NashikThis city is referred to as the ‘Green belt’ of Maharashtra and is famous for the different varieties of fruits produced here all through the year. Nashik is a developed city and is also famous for the production of thirst-quenching Indian wines, under the brand name of ‘Sula’. While in Nashik, be sure to visit Trimbakeshwar, Stone Age Site; The Dudhsagar Fall, Anjaneri Parvat; ‘Sula’ Wine orchards, Ganga Ghat; Sita Gufaa (caves), Phalke Smarak; Muktidham, Pandavleni; Panchavati, Tapovan; and Someshwar. You can also enjoy trekking in the nearby hills of Nashik.
How to reach AjantaIn order to reach Ajanta caves by flight, the nearest airport is in Aurangabad, Maharashtra which is well connected to other major cities of India. There are daily flights from Mumbai and New Delhi to Aurangabad. The distance from the airport to Ajanta is around 105 kilometers. You can hire taxis from the airport to reach the location.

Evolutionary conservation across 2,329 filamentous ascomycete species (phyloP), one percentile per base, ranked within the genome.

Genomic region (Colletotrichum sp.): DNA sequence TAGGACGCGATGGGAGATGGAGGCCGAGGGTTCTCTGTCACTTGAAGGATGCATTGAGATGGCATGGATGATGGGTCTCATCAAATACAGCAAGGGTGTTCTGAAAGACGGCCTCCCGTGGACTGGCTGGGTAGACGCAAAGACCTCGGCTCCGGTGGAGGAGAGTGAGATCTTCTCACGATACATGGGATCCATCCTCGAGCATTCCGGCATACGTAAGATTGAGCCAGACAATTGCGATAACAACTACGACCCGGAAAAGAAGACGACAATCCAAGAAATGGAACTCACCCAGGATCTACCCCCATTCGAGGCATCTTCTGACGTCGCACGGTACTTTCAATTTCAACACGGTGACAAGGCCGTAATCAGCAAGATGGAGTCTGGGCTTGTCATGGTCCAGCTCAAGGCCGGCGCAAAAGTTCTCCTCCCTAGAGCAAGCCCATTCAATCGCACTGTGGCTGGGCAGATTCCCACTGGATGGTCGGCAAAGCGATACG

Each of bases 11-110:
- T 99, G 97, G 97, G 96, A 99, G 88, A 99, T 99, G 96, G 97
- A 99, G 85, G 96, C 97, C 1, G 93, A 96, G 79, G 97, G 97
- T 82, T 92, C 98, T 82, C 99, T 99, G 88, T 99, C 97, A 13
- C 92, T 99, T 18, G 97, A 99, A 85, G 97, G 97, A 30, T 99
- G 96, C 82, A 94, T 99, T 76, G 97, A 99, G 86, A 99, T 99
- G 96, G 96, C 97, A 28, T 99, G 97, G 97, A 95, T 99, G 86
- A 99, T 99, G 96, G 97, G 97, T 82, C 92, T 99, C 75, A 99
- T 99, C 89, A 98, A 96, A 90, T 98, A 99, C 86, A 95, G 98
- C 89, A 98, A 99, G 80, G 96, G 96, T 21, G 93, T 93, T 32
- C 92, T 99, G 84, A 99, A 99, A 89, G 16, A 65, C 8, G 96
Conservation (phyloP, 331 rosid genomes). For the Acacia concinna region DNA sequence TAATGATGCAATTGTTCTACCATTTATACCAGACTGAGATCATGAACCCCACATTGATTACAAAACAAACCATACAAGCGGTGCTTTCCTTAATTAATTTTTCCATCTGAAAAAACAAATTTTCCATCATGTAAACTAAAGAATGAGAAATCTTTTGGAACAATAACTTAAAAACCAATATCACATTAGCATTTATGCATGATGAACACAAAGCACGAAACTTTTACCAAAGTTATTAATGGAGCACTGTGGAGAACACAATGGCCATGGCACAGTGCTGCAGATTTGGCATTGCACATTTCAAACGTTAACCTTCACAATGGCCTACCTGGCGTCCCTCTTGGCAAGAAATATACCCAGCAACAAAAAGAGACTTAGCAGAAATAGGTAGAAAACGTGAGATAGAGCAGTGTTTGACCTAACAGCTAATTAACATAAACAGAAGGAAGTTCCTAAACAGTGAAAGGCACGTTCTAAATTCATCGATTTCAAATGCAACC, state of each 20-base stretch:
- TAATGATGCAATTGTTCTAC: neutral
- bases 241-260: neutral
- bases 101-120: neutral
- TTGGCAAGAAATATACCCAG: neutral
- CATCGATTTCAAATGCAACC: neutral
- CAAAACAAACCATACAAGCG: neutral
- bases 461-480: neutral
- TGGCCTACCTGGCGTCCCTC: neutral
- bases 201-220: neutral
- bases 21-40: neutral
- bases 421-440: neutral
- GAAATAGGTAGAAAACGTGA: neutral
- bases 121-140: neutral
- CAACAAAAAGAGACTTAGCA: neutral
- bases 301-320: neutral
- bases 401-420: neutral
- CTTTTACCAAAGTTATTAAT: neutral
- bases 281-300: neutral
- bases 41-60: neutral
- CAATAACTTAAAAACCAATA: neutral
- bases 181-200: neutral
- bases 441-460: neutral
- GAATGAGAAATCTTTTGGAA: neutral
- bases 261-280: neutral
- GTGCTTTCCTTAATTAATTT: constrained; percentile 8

If you are keen to travel by train, Jalgaon is the nearest station. There are frequent train services from Mumbai, Kolkata, Chennai, and New Delhi. The distance between the rail station and the cave is around 56 kilometers. You can either hire a taxi or take a local bus to reach Ajanta.
Aurangabad is well networked with the national highways in India and you can avail of luxury bus services from major cities like Mumbai and Nashik.
Entry into the PremiseAjanta caves remain open on every day of the week, except Monday. Its opening hours are from 9:00 AM – 5:30 PM. As a foreigner you need to pay $ 5.00 USD for entry. For the camera (still/video), you need to pay an extra ₨ 5 ($0.08) . However, be sure not to use flash since it is strictly prohibited — for the sake of preserving the ancient colored frescoes in the cave’s walls.